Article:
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Global and regional cerebral blood flow in neonatal piglets undergoing pulsatile cardiopulmonary bypass with continuous perfusion at 25°C and circulatory arrest at 18°C. / Ündar, Akif; DeBakey, Michael E.; Masai, Takafumi; Yang, Shuang Qiang; Eichstaedt, Harald C.; McGarry, Mary Claire; Vaughn, William K.; Goddard-Finegold, Jan; Fraser, Charles D.

In: Perfusion, Vol. 16, No. 6, 01.01.2001, p. 503-510.

Research output: Contribution to journalArticle

TY - JOUR

T1 - Global and regional cerebral blood flow in neonatal piglets undergoing pulsatile cardiopulmonary bypass with continuous perfusion at 25°C and circulatory arrest at 18°C

AU - Ündar, Akif

AU - DeBakey, Michael E.

AU - Masai, Takafumi

AU - Yang, Shuang Qiang

AU - Eichstaedt, Harald C.

AU - McGarry, Mary Claire

AU - Vaughn, William K.

AU - Goddard-Finegold, Jan

AU - Fraser, Charles D.

PY - 2001/1/1

Y1 - 2001/1/1

N2 - To investigate the influence of hypothermic cardiopulmonary bypass (HCPB) at 25°C and circulatory arrest at 18°C on the global and regional cerebral blood flow (CBF) during pulsatile perfusion, we performed the following studies in a neonatal piglet model. Using a pediatric physiologic pulsatile pump, we subjected six piglets to deep hypothermic circulatory arrest (DHCA) and six other piglets to HCPB. The DHCA group underwent hypothermia for 25 min, DHCA for 60min, cold reperfusion for 10 min, and rewarming for 40 min. The HCPB group underwent 15 min of cooling, followed by 60 min of HCPB, 10min of cold reperfusion, and 30 min of rewarming. The following variables remained constant in both groups: pump flow (150 ml/kg/min), pump rate (150 bpm), and stroke volume (1 ml/kg). During the 60-min aortic crossclamp period, the temperature was kept at 18°C for DHCA and at 25°C for HCPB. The global and regional CBF (ml/100g/min) was assessed with radiolabeled microspheres. The CBF was 48% lower during deep hypothermia at 18°C (before DHCA) than during hypothermia at 25°C (55.2 ± 14.3 ml/100g/min vs 106.4 ± 19.7 ml/100g/min; p < 0.05). After rewarming, the global CBF was 45% lower in the DHCA group than in the HCPB group 48.3 ± 18.1 ml/100g/min vs (87 ± 35.9 ml/100g/min; p < 0.05). Fifteen minutes after the termination of CPB, the global CBF was only 25% lower in the DHCA group than in the HCPB group (42.2 ± 20.7 ml/100g/min vs 56.4 ± 25.8 ml/100g/min; p = NS). In the right and left hemispheres, cerebellum, basal ganglia, and brain stem, blood flow resembled the global CBF. In conclusion, both HCPB and DHCA significantly decrease the regional and global CBF during CPB. Unlike HCPB, DHCA has a continued negative impact on the CBF after rewarming. However, 15 min after the end of CPB, there are no significant intergroup differences in the CBF.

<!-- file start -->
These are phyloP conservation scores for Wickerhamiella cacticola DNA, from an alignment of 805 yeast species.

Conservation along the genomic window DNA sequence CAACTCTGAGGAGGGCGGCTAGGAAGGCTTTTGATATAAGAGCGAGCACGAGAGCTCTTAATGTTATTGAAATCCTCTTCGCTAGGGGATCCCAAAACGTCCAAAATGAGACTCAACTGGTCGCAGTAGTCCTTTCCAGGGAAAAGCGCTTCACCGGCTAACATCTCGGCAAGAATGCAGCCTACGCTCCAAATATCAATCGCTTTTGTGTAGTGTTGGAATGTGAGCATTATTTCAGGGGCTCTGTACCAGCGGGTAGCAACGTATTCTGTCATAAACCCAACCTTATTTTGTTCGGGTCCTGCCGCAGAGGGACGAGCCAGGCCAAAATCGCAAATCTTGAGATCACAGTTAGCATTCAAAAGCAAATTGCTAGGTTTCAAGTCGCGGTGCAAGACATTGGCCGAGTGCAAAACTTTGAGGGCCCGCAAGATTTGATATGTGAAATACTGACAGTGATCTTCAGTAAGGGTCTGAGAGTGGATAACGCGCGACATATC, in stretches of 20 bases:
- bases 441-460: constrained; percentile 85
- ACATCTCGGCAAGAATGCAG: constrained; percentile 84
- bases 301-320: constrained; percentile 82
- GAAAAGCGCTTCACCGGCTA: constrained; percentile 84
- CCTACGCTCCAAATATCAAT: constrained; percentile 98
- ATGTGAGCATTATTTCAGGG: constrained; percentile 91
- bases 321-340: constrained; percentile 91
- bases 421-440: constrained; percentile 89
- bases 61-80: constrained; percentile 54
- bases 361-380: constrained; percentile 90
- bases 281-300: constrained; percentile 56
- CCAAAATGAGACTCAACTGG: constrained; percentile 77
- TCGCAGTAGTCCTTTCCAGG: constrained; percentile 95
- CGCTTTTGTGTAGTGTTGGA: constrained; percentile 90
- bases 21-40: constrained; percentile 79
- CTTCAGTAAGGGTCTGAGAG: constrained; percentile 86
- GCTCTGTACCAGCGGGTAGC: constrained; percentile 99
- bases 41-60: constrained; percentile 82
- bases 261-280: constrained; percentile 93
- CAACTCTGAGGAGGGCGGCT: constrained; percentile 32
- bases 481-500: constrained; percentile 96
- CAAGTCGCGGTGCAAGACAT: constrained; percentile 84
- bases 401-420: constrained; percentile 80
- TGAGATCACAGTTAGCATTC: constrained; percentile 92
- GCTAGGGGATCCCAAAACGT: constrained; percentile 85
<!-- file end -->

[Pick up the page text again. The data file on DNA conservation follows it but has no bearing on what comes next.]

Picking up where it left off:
AB - To investigate the influence of hypothermic cardiopulmonary bypass (HCPB) at 25°C and circulatory arrest at 18°C on the global and regional cerebral blood flow (CBF) during pulsatile perfusion, we performed the following studies in a neonatal piglet model. Using a pediatric physiologic pulsatile pump, we subjected six piglets to deep hypothermic circulatory arrest (DHCA) and six other piglets to HCPB. The DHCA group underwent hypothermia for 25 min, DHCA for 60min, cold reperfusion for 10 min, and rewarming for 40 min. The HCPB group underwent 15 min of cooling, followed by 60 min of HCPB, 10min of cold reperfusion, and 30 min of rewarming. The following variables remained constant in both groups: pump flow (150 ml/kg/min), pump rate (150 bpm), and stroke volume (1 ml/kg). During the 60-min aortic crossclamp period, the temperature was kept at 18°C for DHCA and at 25°C for HCPB. The global and regional CBF (ml/100g/min) was assessed with radiolabeled microspheres. The CBF was 48% lower during deep hypothermia at 18°C (before DHCA) than during hypothermia at 25°C (55.2 ± 14.3 ml/100g/min vs 106.4 ± 19.7 ml/100g/min; p < 0.05). After rewarming, the global CBF was 45% lower in the DHCA group than in the HCPB group 48.3 ± 18.1 ml/100g/min vs (87 ± 35.9 ml/100g/min; p < 0.05). Fifteen minutes after the termination of CPB, the global CBF was only 25% lower in the DHCA group than in the HCPB group (42.2 ± 20.7 ml/100g/min vs 56.4 ± 25.8 ml/100g/min; p = NS). In the right and left hemispheres, cerebellum, basal ganglia, and brain stem, blood flow resembled the global CBF. In conclusion, both HCPB and DHCA significantly decrease the regional and global CBF during CPB. Unlike HCPB, DHCA has a continued negative impact on the CBF after rewarming. However, 15 min after the end of CPB, there are no significant intergroup differences in the CBF.